Comments

Popular posts from this blog

Double Jeopardy Claim Falls Short on Deferential Habeas Review

In the habeas matter of Wilkerson v. Superintendent Fayette SCI, Nos. 15-1598 & 15-2673, the Third Circuit defers to a state court determination that the defendant’s conviction of both an attempted murder count and an aggravated assault count based on the same altercation did not violate the Double Jeopardy Clause.
The evidence was that during the altercation, the defendant both struck the victim in the head with a gun and shot him in the chest. The Pennsylvania Superior Court upheld consecutive sentences on the theory that the evidence was sufficient to permit a jury to find the striking to support one count and the shooting the other. Despite the jury instructions’ and verdict form’s failure to require each of these discrete findings, the Third Circuit holds that the state court’s reasoning was sound enough to withstand deferential review the AEDPA’s “clearly established Federal law” limitation. “[W]here the jury instructions were merely ambiguous and did not foreclose the jury…

Mailing Threatening Communications is a Crime of Violence and a Judicial Proposal for Reform of the Categorical Approach

In United States v. Chapman, __F.3d__, No. 16-1810, 2017 WL 3319287 (3d Cir. Aug. 4, 2017), the Third Circuit held that mailing a letter containing any threat to injure the recipient or another person in violation of 18 U.S.C. § 876(c) qualifies as a crime of violence for the purposes of the career offender enhancements of the Sentencing Guidelines Manual § 4B1.1(a).The Court acknowledged in a footnote that the analysis is the same for a violation of 18 U.S.C. § 871, threats against the president.


The Court began its analysis by reviewing the definition of “crime of violence” and specifically the meaning of the words “use” and “physical force.”Quoting United States v. Castleman, 134 S. Ct. 1405 (2014), and Tran v. Gonzales, 414 F.3d 464 (3d Cir. 2005), it defined “use” as “the intentional employment of force, generally to obtain some end,” which conveys the notion that the thing used “has become the user’s instrument.” The Court confirmed the definition of “physical force” as “force ca…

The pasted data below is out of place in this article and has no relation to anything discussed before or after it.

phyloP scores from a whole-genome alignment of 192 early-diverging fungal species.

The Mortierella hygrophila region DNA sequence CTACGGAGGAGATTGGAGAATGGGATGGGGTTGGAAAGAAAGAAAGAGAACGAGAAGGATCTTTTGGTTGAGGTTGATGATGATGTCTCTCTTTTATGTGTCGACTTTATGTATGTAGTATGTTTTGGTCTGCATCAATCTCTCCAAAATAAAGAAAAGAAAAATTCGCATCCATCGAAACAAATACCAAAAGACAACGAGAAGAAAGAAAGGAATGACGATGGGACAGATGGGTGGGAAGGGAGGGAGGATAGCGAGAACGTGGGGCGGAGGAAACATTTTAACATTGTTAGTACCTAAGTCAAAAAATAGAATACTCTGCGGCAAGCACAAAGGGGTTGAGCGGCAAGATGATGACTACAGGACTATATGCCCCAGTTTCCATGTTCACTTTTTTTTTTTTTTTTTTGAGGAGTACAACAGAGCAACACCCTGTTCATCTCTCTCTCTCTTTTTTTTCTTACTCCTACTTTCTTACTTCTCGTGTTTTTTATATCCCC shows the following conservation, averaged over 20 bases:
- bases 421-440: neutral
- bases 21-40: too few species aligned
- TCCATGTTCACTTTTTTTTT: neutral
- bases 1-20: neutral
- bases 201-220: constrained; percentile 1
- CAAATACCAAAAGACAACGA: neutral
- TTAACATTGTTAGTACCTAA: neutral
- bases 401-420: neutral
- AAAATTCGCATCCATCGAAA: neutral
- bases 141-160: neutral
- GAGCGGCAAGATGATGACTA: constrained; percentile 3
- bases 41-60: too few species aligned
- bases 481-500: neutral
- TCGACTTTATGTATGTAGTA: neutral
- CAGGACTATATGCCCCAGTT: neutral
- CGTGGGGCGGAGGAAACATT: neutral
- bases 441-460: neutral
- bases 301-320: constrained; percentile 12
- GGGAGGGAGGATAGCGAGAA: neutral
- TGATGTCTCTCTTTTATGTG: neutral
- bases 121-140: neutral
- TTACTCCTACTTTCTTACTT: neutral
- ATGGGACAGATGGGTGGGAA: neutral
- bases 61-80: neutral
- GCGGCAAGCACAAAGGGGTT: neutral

Federal Court upholds RICO and wire fraud conviction for New Jersey political party official

In United States v. Ferriero, __F.3d.__, 2017 WL 3319283, 15-4064 (3rd Cir. Aug. 4, 2017), the Third Circuit upheld a RICO violation when a political party official arranged to receive a percentage of fees paid to a vender that he recommended to local offices during the course of his official duties.The Court held that there is no requirement to prove an agreement to “undermine the integrity of a public action” when the RICO charges stem from the current version of New Jersey’s bribery statute.The Court also found that a communication can be fraudulent and violate federal wire fraud law when it contains half-truths and omits critical information.Furthermore, it found that the New Jersey bribery statute is neither overbroad nor unduly vague, and the Supreme Court’s decision in McDonnell v. United States, 136 S. Ct. 2355 (2015), did not impact the present conviction because that case dealt with “officials acts” and not “public issues.”